Mary Kemp: Don’t take wheat for granted, says Mary

We shouldn’t take ver­sa­tile wheat for granted, says Mary

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As I sit at my kitchen ta­ble writ­ing this month’s ar­ti­cle I can hear in the back­ground the hum of the com­bine as it cuts the wheat and see the plume of dust it leaves in its wake across the fields as ev­ery­where is so dry and dusty. Its only Au­gust 2 and we have nearly fin­ished har­vest, which is quite ex­tra­or­di­nary. Thanks to this sum­mer’s in­cred­i­ble heat­wave, har­vest will have fin­ished a good three weeks early.

Wheat flour has been an im­por­tant in­gre­di­ent in our food his­tory. It has been at the heart of rev­o­lu­tions, up­ris­ings and re­volts. But it’s an in­gre­di­ent we of­ten take for granted.

There are hun­dreds of brands and va­ri­eties of flour on the mar­ket, some of which have been de­vel­oped for a spe­cific pur­pose, but many are ver­sa­tile and can be used in lots of recipes. Sev­eral are grown and milled in East Anglia. The trick is to un­der­stand what you want to cook and match the flour to the recipe.

Wheat is some­times cat­e­gorised into two types, hard and soft. In gen­eral terms, harder wheat has higher protein and gluten lev­els, which makes flours milled from th­ese va­ri­eties per­fect for mak­ing bread.

The flour from soft wheat va­ri­eties are more suited to mak­ing bis­cuits, cakes and pas­tries. Although soft wheat can make great bread, the tex­ture will be dif­fer­ent to the more tra­di­tional bread.

Some French bread is made with what they would call soft wheat flour; the lower protein means that the bread doesn’t rise as much.

Strong white flour is best for bread mak­ing, with higher protein lev­els, usu­ally in the re­gion of 12 – 15%. The strength keeps the air bub­bles in dough, the higher gluten helps the dough hold and keep its shape. Plain flour – plain be­cause it has no rais­ing agent added – has a typ­i­cal protein level of 9–11%, mak­ing it a gen­eral use flour.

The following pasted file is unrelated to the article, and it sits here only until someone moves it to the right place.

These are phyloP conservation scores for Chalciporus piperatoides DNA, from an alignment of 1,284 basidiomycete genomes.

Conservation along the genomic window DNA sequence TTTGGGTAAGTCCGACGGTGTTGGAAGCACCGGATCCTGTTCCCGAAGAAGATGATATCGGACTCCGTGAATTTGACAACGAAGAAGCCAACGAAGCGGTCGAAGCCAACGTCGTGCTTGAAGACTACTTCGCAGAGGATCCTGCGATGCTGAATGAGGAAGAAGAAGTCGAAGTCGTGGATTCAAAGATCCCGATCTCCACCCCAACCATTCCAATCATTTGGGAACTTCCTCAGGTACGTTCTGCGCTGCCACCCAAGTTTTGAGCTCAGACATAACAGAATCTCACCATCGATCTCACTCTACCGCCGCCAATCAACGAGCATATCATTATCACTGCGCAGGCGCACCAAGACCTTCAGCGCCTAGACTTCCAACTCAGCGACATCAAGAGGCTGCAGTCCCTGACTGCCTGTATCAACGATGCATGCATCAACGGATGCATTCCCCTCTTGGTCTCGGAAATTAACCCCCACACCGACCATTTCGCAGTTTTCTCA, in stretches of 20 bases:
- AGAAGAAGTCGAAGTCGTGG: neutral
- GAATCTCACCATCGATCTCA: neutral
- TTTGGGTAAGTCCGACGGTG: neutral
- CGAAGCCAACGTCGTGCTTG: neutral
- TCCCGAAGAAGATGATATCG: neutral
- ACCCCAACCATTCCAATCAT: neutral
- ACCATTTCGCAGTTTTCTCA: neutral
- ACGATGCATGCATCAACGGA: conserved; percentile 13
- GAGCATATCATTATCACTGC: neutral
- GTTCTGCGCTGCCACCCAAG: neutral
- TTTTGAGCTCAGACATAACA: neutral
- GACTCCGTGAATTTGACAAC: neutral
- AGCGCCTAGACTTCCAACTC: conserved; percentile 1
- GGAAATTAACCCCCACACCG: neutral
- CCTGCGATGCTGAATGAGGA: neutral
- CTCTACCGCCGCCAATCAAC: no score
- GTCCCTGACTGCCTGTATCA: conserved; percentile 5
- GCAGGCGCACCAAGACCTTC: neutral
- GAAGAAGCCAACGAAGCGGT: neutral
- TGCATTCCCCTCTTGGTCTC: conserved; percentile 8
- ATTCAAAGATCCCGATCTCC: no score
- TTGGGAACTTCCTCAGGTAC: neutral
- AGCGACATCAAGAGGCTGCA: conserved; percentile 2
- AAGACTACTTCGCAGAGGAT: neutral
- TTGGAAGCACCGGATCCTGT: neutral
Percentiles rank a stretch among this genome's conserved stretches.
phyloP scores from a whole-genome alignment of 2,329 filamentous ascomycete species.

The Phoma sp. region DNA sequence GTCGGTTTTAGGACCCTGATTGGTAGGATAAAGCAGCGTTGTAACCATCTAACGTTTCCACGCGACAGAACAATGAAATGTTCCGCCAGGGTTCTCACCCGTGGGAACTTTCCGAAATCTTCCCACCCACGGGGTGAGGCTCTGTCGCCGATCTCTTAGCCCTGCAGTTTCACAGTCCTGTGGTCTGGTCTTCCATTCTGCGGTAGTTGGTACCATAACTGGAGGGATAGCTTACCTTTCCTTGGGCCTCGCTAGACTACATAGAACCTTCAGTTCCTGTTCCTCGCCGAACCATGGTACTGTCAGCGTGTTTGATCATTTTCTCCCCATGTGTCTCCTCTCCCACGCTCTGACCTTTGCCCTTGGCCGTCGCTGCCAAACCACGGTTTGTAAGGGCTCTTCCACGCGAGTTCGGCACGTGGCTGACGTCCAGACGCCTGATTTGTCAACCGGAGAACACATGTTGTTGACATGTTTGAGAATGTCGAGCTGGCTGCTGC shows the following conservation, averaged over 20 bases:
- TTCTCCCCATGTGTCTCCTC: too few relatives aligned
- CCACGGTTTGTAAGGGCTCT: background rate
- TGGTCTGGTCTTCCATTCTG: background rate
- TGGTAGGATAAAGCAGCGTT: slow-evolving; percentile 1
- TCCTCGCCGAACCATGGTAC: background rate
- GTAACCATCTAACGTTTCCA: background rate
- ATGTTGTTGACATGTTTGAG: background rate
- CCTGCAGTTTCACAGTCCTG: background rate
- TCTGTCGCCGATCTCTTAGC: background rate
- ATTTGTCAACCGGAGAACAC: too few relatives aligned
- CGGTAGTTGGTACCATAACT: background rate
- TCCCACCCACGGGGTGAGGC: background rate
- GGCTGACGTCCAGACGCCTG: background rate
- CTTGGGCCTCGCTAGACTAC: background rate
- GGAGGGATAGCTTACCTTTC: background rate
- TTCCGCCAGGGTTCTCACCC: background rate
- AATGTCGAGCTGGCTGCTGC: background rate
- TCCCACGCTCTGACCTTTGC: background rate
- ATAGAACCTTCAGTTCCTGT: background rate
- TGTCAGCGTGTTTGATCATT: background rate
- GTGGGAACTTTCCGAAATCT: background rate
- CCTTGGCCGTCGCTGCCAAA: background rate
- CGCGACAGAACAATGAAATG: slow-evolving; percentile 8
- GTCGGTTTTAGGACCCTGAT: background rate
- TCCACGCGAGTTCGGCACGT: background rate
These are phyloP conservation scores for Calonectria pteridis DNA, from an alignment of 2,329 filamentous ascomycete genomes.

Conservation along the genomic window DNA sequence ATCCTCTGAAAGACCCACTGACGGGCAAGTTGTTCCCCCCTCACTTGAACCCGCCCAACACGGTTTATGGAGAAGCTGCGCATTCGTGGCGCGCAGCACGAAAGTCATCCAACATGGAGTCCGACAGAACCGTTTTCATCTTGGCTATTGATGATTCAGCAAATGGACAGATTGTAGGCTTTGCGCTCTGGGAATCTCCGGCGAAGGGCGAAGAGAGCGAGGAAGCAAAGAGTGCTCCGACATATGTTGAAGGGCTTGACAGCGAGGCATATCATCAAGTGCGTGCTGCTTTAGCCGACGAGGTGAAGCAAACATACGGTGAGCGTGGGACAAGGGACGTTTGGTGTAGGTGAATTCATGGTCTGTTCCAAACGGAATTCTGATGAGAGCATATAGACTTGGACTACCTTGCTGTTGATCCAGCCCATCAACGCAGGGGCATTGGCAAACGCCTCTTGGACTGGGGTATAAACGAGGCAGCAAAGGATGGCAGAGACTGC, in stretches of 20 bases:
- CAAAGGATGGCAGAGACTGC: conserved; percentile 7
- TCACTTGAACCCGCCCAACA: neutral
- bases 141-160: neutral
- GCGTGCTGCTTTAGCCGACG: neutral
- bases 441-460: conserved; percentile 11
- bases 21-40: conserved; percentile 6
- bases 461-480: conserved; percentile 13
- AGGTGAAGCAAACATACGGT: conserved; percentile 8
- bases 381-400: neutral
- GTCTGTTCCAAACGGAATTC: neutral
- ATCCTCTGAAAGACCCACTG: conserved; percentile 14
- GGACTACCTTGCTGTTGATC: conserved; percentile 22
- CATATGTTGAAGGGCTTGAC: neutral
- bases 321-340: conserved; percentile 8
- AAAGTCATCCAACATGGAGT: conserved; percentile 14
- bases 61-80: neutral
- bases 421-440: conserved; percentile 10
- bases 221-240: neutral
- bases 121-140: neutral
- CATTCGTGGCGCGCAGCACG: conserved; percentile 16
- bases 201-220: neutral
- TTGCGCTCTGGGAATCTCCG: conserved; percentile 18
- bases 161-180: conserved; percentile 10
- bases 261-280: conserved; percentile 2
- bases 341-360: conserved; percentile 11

One of the flours I love to cook with is spelt; it has a won­der­ful nutty taste and can be used in­stead of, or mixed with, more tra­di­tional flour. You can equally use it to make risot­tos and pi­lafs in­stead of rice.

Spelt is an an­cient mem­ber of the wheat fam­ily, some­times re­ferred to as ‘Ro­man wheat’. It is an evo­lu­tion­ary hy­brid of em­mer wheat and goat grass. Its high en­ergy con­tent led the Ro­mans to call it the ‘march­ing grain’.

Spelt is lower yield­ing than mod­ern wheat. It has a tough husk which pro­tects it, which also means it is still very much in its an­cient form and ge­net­i­cally purer. Those with wheat sen­si­tiv­i­ties can of­ten tol­er­ate spelt but it is not gluten free.

Grains can be bought as whole or pearled spelt and are creamy and brown, it is rich in di­etary fi­bre, thi­amin, cop­per, man­ganese, niacin and phos­pho­rus, vi­ta­mins B2 and 3.

It’s time to pre­pare har­vest teas, a tra­di­tion I grew up with and one that brings back won­der­ful mem­o­ries of meal times in the fields. Har­vest has changed so much, fewer peo­ple in­volved, and the ma­chin­ery is so dif­fer­ent.

No lit­tle grey Fer­gu­son trac­tors or small bales of straw; hi-tech and air con­di­tion­ing have taken their place, but I am pleased to say a piece of homemade cake and a cup of tea are still very wel­come!

ABOVE:A com­bine at work in Gay­ton

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